Cindy Sanders, 816 First Street, doesn't see the benefit of Coronado signing on as a tag line to something. If the City is doing what it is doing as the best for Coronado and its people, signing into something that has a national connotation will just be a tag line. The job for the City and the City Council is to do the best for the City. If that is being done, the City doesn't need to be applauded by others.

Ms. Downey would at least like to learn what the City's greenhouse gas footprint is. The City doesn't know and that is because it is hard to figure out as a city. One of the things she plans to do when she takes over as chair of the Energy Working Group next year is to see if she can get the USD Energy Policy Institute help cities be able to determine that. She thinks that is the first step the City should take whether anyone tells it to or not. If the City is going to come up with ways to help prevent escalating the carbon the City is putting into the atmosphere it needs to know how much it is putting in now.

Mayor Smisek asked if the Navy would be disregarded in that evaluation for Coronado.

Ms. Downey responded that it would. The Navy has started figuring out its own. Also, the City has no control over those emissions.

Mr. Tanaka feels that this letter doesn't mean a lot to him because it isn't a practical matter of how the City is going to do something about this. He wants to focus on Coronado.

M (Downey) moved that the City Council join the United States Mayors Climate Change Protection Agreement

The motion died for lack of a second.

The City Council recessed to closed session at 5:33 p.m.

14. CLOSED SESSION:

a. CLOSED SESSION: CONFERENCE WITH LEGAL COUNSEL - EXISTING LITIGATION

AUTHORITY: Government Code 54956.9(a)

NAME OF CASE: Workers' Compensation Appeals Board Case Number: TBD

Joseph LaCorte

b. CLOSED SESSION: CONFERENCE WITH LEGAL COUNSEL -

EXISTING LITIGATION

AUTHORITY: Government Code Section 54956.9 Subdivision (a)

NAME OF CASE: Citizens for Preservation of Coronado Beach v. City of

Coronado, et al.

San Diego Superior Court Case No. 37-2007-00072013-

CU-MC-CTL

The City Council resumed the regular meeting at 6:24 PM. Deputy City Attorney, Hilda Mendoza, reported that direction was give to staff on Item 14a. She advised that at 6:12 p.m. Mayor Smisek recused himself, left the room, and did not participate in the discussion on Item 14b. Direction was given to legal counsel on that item.

15. ADJOURNMENT: The meeting was adjourned at 6:26 p.m.

Approved: January 15, 2008

/s/______________________________

Tom Smisek, Mayor

Attest: City of Coronado

/s/______________________________

Linda K. Hascup

City Clerk


MINUTES OF THE

REGULAR MEETING

COMMUNITY DEVELOPMENT AGENCY

CITY OF CORONADO City Hall Council Chambers Coronado, CA 92118

Tuesday, December 18, 2007

The Community Development Agency regular meeting was called to order at 3:20 p.m.

1. ROLL CALL:

Present: Agency Members Downey, Monroe, Ovrom, Tanaka and Smisek

Absent: None

Also Present: Agency Executive Director Mark Ochenduszko

Agency Deputy Counsel Hilda Mendoza

Agency Secretary Linda Hascup

After hearing the Item 5a jointly with the City Council's Item 8a, the CDA meeting recessed at 3:26 p.m. for the completion of the City Council meeting. The CDA meeting resumed at 5:33 p.m. to complete its regular business.

2. MINUTES: The minutes of the Regular Meeting of December 4, 2007, copies having been delivered to each member of the Community Development Agency prior to the meeting, the reading in its entirety unanimously waived, were approved as submitted.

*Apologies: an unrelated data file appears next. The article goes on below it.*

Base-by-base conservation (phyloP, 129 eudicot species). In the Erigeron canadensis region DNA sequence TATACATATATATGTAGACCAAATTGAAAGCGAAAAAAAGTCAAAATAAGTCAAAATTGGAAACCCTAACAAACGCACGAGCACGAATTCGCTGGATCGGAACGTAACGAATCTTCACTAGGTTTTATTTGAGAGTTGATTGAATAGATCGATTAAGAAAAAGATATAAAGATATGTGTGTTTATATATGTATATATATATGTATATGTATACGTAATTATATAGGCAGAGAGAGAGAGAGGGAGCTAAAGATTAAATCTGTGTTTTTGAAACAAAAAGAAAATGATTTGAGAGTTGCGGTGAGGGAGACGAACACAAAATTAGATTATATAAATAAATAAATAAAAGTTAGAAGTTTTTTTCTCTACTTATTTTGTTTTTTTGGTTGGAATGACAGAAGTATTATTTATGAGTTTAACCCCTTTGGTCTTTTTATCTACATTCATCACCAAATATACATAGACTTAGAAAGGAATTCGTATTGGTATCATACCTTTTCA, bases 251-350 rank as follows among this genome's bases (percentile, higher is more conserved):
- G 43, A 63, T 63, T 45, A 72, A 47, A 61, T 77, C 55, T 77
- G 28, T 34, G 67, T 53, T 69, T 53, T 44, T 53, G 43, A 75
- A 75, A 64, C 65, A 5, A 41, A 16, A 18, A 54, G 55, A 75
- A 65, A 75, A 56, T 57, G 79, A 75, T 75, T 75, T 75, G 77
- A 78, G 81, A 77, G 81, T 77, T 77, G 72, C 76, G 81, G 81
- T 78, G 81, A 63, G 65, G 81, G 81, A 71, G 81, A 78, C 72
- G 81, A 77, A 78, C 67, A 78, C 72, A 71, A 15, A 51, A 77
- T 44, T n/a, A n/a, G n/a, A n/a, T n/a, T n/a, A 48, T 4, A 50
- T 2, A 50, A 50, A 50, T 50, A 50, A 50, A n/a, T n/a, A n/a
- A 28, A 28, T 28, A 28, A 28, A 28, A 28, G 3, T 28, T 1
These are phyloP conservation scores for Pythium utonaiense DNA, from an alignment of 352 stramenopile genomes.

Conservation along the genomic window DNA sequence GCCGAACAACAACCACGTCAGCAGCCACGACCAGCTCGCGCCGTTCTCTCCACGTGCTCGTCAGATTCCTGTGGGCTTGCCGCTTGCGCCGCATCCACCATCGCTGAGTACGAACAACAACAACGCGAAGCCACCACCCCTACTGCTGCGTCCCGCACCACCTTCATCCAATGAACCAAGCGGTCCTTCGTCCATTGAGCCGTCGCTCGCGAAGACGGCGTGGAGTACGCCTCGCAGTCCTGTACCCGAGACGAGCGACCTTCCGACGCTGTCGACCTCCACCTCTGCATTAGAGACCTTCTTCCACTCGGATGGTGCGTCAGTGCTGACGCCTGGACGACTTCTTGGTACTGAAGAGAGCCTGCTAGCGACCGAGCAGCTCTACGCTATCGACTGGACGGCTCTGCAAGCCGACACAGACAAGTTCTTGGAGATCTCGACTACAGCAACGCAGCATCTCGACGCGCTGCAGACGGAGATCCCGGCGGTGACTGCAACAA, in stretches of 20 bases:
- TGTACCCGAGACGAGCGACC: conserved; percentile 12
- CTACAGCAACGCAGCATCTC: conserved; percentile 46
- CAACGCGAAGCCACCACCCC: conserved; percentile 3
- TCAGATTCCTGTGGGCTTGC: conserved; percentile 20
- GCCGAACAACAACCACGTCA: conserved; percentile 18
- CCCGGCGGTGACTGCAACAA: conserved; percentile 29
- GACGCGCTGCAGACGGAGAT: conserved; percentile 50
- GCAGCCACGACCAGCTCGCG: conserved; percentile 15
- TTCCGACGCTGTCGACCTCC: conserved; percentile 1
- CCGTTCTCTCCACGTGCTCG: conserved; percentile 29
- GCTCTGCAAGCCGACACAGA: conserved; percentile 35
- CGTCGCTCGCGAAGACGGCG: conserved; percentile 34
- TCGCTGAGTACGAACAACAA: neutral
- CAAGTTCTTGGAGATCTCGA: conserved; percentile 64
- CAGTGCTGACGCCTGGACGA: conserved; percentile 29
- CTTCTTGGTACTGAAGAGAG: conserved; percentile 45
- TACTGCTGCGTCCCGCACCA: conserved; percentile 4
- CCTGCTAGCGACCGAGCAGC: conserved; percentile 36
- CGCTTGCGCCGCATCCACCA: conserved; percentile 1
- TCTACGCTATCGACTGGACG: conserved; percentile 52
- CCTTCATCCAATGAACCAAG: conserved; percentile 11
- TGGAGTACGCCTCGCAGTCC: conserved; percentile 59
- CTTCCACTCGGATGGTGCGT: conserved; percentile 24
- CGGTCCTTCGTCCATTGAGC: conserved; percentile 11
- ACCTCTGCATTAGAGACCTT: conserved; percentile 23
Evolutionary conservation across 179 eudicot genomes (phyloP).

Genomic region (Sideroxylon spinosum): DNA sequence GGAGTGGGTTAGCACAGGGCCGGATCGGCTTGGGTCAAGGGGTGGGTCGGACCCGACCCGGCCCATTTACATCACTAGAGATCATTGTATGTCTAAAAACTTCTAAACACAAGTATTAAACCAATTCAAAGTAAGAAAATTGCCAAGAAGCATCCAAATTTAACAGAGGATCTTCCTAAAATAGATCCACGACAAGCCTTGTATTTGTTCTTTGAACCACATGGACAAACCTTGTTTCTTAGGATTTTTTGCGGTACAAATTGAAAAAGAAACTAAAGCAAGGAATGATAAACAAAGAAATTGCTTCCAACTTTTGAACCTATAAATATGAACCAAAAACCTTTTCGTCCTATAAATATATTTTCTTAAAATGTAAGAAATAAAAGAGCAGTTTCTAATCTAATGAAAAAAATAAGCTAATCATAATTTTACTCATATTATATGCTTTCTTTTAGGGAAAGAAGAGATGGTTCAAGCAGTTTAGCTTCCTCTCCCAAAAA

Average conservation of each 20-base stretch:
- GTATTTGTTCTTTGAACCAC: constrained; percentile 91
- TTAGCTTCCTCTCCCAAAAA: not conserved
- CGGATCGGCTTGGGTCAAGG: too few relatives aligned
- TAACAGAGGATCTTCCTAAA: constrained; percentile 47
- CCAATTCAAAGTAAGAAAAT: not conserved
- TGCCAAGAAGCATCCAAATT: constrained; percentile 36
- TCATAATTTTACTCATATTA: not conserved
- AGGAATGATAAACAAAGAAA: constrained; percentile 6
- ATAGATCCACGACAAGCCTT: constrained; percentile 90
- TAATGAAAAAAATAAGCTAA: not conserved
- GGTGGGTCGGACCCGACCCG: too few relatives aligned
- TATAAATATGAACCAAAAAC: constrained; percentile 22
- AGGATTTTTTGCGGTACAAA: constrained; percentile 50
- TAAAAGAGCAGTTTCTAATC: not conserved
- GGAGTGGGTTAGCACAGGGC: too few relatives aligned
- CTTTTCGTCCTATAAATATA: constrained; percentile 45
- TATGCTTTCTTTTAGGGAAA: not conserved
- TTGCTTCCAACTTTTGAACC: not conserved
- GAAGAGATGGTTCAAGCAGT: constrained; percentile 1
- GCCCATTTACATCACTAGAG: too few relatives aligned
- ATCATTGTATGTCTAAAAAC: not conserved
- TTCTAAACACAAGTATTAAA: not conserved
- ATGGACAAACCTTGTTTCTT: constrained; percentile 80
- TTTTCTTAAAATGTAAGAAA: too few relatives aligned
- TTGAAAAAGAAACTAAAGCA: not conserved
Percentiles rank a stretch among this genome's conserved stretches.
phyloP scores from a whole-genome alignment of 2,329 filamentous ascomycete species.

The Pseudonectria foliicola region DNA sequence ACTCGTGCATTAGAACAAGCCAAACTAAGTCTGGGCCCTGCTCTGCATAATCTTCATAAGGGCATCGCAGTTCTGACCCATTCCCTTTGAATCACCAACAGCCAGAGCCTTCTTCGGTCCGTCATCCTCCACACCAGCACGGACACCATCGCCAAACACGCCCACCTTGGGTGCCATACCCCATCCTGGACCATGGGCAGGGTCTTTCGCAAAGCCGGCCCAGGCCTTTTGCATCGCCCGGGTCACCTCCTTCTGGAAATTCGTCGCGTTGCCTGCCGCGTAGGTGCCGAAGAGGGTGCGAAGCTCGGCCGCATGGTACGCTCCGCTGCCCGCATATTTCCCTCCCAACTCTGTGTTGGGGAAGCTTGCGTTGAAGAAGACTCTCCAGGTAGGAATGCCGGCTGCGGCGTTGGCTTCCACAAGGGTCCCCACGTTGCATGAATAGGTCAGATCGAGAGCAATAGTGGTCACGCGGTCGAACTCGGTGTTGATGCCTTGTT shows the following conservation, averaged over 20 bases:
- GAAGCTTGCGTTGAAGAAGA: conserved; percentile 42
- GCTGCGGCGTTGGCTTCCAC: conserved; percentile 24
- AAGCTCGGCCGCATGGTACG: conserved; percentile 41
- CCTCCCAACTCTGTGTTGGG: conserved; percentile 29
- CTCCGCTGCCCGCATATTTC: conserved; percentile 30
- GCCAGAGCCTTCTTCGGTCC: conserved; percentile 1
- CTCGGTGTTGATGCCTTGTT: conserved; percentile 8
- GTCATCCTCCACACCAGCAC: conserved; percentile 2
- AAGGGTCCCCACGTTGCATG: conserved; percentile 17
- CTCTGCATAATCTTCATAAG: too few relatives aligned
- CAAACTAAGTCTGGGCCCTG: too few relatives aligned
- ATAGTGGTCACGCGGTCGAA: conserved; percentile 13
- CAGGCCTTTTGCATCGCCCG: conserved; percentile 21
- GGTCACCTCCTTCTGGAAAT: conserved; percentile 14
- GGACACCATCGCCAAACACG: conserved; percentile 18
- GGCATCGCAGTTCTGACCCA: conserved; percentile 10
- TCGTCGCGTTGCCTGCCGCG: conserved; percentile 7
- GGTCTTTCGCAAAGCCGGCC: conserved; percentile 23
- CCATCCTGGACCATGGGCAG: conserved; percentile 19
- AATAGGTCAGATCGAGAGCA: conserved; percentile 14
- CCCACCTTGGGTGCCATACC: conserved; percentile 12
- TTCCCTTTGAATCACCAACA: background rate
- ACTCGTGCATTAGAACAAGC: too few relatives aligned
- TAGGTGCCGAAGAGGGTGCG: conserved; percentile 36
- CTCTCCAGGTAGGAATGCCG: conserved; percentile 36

3. ORAL COMMUNICATIONS: None

4. REPORTS:

a. Executive Director: No report.

b. Agency Secretary: No report.

c. Agency Treasurer: Approval of Warrants - The Agency approved Warrants No. 90003681 through 90003693 as audited and approved by the Audit Committee, provided there are sufficient funds on hand.

d. Agency Attorney: No report.

5. PUBLIC HEARING:

a. Joint Public Hearing of the Community Development Agency and the City of

Coronado: Consideration of Adoption of a Resolution to Approve the First Amendment to

a Disposition and Development Agreement Between Coronado Interfaith Housing Corporation and the Community Development Agency of the City of Coronado to Rehabilitate and Operate Affordable Rental Housing at 525 Orange Avenue.

Rachel Hurst, Director of Redevelopment and Housing, provided the staff report. She explained that the proposed amendment is regarding the renovation of the 16 units at 525 Orange Avenue for affordable housing. It affects the term of the lease and the amount of the building loan promissory note. These changes are financially neutral to the Agency and they are proposed in order to satisfy IRS requirements for the tax credit partners. That is why Coronado Interfaith Housing Corporation has requested them. Staff is recommending approval.

Agency Chair Smisek clarified that, at the end of the lease, the land and improvements all belong to the City. He opened the public hearing, and seeing no one wishing to speak on the item, the public hearing was closed.

MSUC (Downey/Ovrom) upon consent adopted A RESOLUTION OF THE COMMUNITY DEVELOPMENT AGENCY OF THE CITY OF CORONADO, CALIFORNIA APPROVING THE FIRST AMENDMENT TO THE DISPOSITION AND DEVELOPMENT AGREEMENT BY AND BETWEEN THE COMMUNITY DEVELOMENT AGENCY OF THE CITY OF CORONADO AND CORONADO INTERFAITH HOUSING CORPORATION AND AUTHORIZING THE AGENCY'S EXECUTIVE DIRECTOR TO EXECUTE THE AGREEMENT AND ALL DOCUMENTS IN CONNECTION THEREWITH. The Resolution was read by Title, the reading in its entirety unanimously waived and adopted by the Agency as RESOLUTION NO. CDA-192.

AYES: Downey, Monroe, Ovrom, Tanaka, and Smisek

NAYS: None

ABSENT: None

ABSTAIN: None

6. AGENCY BUSINESS:

a. Review and Approval of Fiscal Year 2006-07 Annual Report of the Community Development Agency of the City of Coronado. Section 33080.1 of the Health and Safety Code (Redevelopment Law) requires the preparation of an annual report which contains: (1) an independent financial audit; (2) a fiscal statement; (3) a description of the Agency's activities affecting housing and displacement; and (4) any other information deemed useful to explain its programs.

MSUC (Downey/Ovrom) upon consent to authorize the transmittal of the Annual Report to the City Council and direct the Agency Executive Director to finalize and submit the Fiscal Year 2006-07 Annual Report to the State Controller's Office.

AYES: Downey, Monroe, Ovrom, Tanaka, and Smisek

NAYS: None

ABSENT: None

ABSTAIN: None

The Agency recessed into Closed Session at 5:35 p.m.

7. CLOSED SESSION:

a. CLOSED SESSION: CONFERENCE WITH REAL PROPERTY NEGOTIATOR

AUTHORITY: Government Code Section 54956.8

ADDRESS OF PROPERTY: 250 Prospect Place, Coronado, California

NAME OF NEGOTIATOR: Mark Ochenduszko, Executive Director and Rachel Hurst, Assistant Executive Director

NAME OF OWNER: Coronado Hospital Foundation

UNDER NEGOTIATION: Price and Terms

The regular meeting resumed at 6:24 pm.

The Agency Deputy Attorney reported that direction was given to the Agency's negotiator.

8. ADJOURNMENT: The Agency adjourned at 6:26 p.m.

Approved: January 15, 2008

___________________________

Tom Smisek, Chair

City of Coronado

Attest:

______________________________

Linda K. Hascup

Agency Secretary